SAWREY GILPIN (Carlisle 1733 – Brompton 1807)
A Hound in a Landscape
signed S. Gilpin in the lower right
pencil on beige paper
7 ½ x 9 ½ inches (19.4 x 24.3 cm.)
By descent in the artist’s family until the present time
Sawrey Gilpin was one of the most renowned artists specializing in animal painting of his day. Gilpin’s first drawing lessons came from his father, the amateur artist Captain John Beranrd Gilpin. In May 1749, he was apprenticed to Samuel Scott in Covent Garden, with whom he remained for nine years. He is recorded as having assisted Scott in some of his works and spent much of his time sketching the horses and carts in Covent Garden Market; it was these sketches that won him the patronage of William Augustus, Duke of Cumberland.
From this point on, Gilpin’s career steadily escalated. He was elected as an Associate Royal Academician in 1795 and a Royal Academician the following year. All of his Royal Academy exhibits were paintings of animals of one type or another, in which horses and sporting dogs predominated.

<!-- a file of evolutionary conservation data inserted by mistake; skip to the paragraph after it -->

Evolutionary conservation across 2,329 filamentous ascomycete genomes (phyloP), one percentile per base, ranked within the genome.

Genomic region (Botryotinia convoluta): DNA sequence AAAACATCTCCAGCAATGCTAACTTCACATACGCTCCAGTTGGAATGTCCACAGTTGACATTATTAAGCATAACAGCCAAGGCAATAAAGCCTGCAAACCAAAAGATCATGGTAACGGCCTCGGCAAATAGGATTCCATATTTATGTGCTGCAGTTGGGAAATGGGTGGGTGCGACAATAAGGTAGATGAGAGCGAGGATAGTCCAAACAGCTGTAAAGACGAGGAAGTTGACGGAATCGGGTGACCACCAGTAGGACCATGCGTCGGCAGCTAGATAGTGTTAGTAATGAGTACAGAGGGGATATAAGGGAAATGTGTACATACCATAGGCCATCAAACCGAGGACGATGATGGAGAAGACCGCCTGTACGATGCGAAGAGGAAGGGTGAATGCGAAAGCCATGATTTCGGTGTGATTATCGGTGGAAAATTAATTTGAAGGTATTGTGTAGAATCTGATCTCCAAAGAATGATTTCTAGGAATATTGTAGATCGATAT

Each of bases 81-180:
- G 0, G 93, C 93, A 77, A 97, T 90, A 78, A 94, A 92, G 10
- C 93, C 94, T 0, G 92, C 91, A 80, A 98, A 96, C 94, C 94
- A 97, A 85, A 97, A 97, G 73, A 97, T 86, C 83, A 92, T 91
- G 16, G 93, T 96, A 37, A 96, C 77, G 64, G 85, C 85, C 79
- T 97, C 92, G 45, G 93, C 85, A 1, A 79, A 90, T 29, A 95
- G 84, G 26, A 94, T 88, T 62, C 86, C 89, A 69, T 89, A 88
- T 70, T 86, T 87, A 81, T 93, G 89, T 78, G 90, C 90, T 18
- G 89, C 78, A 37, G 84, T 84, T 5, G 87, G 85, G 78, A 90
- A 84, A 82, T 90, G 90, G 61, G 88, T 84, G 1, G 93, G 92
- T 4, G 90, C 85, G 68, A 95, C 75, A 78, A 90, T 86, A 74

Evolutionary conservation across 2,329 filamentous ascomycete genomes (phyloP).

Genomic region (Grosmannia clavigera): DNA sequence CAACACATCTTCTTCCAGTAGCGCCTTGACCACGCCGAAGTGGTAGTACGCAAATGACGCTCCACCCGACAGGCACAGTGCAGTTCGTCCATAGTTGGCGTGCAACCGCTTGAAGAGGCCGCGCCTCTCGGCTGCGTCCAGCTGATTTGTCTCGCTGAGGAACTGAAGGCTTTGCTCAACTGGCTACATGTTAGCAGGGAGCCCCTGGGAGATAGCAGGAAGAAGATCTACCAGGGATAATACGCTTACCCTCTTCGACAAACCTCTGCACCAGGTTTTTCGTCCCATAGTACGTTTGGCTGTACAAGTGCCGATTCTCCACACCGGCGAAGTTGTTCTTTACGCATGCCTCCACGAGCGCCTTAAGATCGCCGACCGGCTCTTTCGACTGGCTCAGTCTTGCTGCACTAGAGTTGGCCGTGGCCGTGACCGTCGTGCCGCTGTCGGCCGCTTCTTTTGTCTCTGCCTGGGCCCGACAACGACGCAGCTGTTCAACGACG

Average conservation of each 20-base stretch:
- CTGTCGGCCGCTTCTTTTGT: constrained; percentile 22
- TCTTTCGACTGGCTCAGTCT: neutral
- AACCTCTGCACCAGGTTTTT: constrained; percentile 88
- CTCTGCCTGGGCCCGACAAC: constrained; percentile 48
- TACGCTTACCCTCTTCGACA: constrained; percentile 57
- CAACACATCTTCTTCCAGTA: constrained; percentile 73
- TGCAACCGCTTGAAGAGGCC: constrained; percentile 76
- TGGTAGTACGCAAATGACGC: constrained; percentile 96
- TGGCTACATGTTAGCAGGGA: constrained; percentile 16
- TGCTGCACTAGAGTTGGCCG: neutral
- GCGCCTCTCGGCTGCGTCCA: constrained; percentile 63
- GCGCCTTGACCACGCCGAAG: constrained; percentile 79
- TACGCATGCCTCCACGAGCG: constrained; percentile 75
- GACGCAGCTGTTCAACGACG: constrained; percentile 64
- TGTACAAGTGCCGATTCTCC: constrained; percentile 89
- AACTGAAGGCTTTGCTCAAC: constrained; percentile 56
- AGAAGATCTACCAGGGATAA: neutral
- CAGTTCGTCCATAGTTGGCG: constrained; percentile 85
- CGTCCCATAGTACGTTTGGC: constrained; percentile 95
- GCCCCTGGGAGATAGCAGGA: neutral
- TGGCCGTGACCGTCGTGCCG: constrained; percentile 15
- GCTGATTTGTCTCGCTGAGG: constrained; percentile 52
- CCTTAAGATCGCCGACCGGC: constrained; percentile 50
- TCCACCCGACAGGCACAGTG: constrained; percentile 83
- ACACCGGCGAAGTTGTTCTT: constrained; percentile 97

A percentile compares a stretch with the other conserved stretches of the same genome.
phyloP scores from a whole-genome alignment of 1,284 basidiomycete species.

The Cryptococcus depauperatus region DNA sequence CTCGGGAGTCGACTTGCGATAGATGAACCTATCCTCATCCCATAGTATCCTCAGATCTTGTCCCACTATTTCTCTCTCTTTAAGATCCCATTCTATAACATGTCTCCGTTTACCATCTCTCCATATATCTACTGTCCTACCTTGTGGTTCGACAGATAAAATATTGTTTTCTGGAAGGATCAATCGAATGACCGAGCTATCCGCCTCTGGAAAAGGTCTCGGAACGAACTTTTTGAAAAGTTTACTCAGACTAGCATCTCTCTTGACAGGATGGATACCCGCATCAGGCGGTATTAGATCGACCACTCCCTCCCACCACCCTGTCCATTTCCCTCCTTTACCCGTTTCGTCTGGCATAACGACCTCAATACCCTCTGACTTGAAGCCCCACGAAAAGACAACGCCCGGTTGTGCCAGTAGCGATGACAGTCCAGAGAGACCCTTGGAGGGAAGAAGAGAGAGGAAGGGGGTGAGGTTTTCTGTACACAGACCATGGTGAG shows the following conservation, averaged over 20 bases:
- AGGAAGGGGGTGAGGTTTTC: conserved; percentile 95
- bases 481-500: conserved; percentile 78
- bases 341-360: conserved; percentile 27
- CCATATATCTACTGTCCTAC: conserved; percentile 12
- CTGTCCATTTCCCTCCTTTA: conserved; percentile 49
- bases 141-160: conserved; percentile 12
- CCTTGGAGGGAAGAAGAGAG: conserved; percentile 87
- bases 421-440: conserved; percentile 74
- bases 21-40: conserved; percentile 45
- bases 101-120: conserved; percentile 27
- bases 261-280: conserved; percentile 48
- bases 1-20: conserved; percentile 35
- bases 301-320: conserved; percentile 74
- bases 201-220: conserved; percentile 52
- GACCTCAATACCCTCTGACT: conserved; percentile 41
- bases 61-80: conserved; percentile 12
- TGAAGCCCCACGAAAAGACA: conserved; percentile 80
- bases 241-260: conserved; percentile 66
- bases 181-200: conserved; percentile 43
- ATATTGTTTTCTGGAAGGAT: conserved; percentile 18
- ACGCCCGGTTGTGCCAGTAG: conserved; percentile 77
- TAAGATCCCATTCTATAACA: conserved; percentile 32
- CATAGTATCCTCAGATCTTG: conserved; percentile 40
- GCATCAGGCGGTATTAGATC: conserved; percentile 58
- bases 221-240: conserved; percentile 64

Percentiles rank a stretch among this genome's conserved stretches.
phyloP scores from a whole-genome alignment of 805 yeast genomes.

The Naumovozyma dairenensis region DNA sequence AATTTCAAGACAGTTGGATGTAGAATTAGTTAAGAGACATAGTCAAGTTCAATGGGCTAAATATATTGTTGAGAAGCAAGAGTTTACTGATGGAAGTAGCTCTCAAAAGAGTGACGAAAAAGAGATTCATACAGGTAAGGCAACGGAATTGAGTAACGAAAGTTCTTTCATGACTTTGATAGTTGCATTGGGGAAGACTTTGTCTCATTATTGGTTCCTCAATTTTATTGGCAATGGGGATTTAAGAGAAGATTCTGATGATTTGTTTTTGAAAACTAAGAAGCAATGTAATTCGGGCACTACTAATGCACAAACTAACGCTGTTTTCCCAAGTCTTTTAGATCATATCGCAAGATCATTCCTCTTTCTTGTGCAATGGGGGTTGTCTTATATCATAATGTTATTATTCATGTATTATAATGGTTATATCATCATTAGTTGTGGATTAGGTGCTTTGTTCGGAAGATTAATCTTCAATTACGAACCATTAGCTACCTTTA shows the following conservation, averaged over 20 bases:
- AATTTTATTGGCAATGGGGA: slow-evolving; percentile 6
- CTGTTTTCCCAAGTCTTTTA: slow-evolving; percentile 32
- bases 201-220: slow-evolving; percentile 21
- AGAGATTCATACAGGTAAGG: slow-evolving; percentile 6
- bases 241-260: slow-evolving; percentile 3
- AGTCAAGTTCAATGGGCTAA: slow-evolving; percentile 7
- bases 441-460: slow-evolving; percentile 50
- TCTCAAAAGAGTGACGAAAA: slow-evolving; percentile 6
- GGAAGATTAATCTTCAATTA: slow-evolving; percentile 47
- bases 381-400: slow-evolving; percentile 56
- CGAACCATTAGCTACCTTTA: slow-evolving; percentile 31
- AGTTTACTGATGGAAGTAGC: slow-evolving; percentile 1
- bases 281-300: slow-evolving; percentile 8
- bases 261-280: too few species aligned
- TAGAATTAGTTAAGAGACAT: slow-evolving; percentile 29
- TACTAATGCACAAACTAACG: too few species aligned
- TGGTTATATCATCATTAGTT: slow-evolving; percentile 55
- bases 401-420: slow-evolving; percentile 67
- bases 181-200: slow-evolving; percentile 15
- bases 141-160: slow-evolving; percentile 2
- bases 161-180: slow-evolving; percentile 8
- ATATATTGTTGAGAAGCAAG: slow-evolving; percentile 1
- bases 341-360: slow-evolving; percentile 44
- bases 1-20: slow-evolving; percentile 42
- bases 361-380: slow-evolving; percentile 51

Gilpin collaborated on many pictures with a wide variety of artists, frequently helping and teaching them to paint animals. One such artist was Joseph Mallord William Turner. Beneath the entry for a picture titled Sunday Morning by Turner (exhibited Royal Academy 1799) is added “cattle by S. Gilpin, R.A.” Other artists with whom he collaborated included Philip Reinagle, George Garrad, George Romney, William Hodges, Johann Zoffany, George Barratt, and Richard Cosway.